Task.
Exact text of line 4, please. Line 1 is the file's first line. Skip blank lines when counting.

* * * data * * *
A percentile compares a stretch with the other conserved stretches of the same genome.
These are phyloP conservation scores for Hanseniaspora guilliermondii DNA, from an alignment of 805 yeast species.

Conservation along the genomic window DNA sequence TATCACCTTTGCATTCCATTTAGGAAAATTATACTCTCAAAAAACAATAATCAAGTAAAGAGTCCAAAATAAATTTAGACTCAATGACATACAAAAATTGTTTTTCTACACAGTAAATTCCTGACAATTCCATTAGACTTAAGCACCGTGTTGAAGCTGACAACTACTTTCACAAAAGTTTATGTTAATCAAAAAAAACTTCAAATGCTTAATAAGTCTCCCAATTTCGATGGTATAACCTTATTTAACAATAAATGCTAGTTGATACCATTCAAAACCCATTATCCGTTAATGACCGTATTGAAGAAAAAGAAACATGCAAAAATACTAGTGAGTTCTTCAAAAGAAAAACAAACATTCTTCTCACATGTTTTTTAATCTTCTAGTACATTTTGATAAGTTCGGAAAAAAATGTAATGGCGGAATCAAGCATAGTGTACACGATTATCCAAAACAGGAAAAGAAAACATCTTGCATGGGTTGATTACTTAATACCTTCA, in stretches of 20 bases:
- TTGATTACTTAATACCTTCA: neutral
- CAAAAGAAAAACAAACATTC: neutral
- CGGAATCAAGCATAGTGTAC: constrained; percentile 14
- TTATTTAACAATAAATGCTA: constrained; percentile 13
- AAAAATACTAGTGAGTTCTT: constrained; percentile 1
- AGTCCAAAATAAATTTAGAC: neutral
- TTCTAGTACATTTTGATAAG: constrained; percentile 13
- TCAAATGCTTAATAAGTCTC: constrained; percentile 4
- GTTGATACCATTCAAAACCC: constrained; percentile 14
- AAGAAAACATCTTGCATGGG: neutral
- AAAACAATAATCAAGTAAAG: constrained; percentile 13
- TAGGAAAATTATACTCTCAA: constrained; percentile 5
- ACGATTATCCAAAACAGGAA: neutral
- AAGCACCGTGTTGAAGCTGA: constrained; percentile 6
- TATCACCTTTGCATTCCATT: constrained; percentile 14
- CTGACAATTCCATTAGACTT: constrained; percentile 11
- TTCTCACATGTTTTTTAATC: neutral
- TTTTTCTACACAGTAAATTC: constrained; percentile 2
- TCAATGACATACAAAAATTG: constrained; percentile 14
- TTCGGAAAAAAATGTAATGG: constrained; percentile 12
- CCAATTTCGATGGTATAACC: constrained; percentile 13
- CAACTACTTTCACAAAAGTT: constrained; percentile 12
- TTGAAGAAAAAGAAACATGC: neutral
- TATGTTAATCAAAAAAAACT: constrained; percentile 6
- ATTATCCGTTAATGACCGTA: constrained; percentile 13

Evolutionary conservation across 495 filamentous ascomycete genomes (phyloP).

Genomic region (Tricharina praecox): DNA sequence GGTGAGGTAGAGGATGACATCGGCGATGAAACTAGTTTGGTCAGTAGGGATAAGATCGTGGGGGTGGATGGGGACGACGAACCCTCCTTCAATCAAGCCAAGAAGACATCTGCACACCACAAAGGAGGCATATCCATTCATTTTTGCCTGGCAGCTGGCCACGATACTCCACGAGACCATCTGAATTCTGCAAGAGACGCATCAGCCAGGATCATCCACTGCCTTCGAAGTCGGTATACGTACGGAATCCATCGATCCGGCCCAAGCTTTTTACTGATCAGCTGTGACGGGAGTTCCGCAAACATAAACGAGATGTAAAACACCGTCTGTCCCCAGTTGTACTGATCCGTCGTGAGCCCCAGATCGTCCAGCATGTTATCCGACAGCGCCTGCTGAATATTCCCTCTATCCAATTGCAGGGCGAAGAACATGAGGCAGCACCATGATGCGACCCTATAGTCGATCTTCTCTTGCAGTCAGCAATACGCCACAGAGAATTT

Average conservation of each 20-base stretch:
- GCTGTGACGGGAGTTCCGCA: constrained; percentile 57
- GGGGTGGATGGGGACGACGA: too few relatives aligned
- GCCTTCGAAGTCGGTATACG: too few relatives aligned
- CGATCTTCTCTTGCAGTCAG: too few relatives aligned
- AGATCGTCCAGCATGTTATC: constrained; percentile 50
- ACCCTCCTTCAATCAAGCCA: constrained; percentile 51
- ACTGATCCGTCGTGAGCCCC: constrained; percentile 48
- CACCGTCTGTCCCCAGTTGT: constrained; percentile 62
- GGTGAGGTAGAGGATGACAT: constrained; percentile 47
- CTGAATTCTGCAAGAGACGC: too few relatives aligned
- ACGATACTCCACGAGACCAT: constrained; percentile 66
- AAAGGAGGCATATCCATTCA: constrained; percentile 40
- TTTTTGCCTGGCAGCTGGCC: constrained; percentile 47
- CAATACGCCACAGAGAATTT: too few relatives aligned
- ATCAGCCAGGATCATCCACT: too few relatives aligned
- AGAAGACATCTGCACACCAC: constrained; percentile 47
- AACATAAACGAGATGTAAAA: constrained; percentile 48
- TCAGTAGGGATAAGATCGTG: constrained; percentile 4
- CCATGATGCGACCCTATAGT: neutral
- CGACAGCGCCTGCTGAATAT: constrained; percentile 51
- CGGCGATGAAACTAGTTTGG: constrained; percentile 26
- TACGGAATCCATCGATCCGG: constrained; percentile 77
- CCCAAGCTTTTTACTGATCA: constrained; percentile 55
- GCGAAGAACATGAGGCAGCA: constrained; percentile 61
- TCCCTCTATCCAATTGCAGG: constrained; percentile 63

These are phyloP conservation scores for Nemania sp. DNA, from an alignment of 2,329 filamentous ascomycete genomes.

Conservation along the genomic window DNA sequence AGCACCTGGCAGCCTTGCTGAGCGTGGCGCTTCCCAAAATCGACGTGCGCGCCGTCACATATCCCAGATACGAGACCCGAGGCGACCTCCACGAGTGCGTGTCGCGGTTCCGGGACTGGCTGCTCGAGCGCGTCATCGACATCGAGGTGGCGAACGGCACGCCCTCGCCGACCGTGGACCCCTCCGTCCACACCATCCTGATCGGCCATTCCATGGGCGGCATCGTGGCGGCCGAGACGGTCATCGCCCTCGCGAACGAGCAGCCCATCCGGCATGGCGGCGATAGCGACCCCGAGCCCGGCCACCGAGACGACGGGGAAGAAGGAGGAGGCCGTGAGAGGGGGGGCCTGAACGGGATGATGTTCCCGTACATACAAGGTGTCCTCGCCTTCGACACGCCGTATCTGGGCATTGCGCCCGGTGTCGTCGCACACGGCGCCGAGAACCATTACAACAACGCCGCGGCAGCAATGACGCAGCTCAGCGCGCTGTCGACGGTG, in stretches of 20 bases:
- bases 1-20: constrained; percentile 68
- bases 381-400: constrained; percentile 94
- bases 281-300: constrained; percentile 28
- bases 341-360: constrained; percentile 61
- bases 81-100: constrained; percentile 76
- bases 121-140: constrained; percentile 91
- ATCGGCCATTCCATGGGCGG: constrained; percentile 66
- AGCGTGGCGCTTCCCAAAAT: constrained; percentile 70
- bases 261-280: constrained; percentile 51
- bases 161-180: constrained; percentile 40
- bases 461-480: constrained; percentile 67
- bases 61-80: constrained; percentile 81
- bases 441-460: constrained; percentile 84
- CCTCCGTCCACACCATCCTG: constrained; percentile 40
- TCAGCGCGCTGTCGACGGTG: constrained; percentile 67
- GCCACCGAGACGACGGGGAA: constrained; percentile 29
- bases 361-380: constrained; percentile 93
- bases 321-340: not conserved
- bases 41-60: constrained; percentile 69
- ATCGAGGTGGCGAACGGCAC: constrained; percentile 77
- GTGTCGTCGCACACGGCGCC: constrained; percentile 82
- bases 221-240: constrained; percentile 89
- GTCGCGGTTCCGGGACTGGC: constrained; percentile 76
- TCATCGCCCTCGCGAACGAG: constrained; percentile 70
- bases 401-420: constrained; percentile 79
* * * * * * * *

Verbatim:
- TTGATTACTTAATACCTTCA: neutral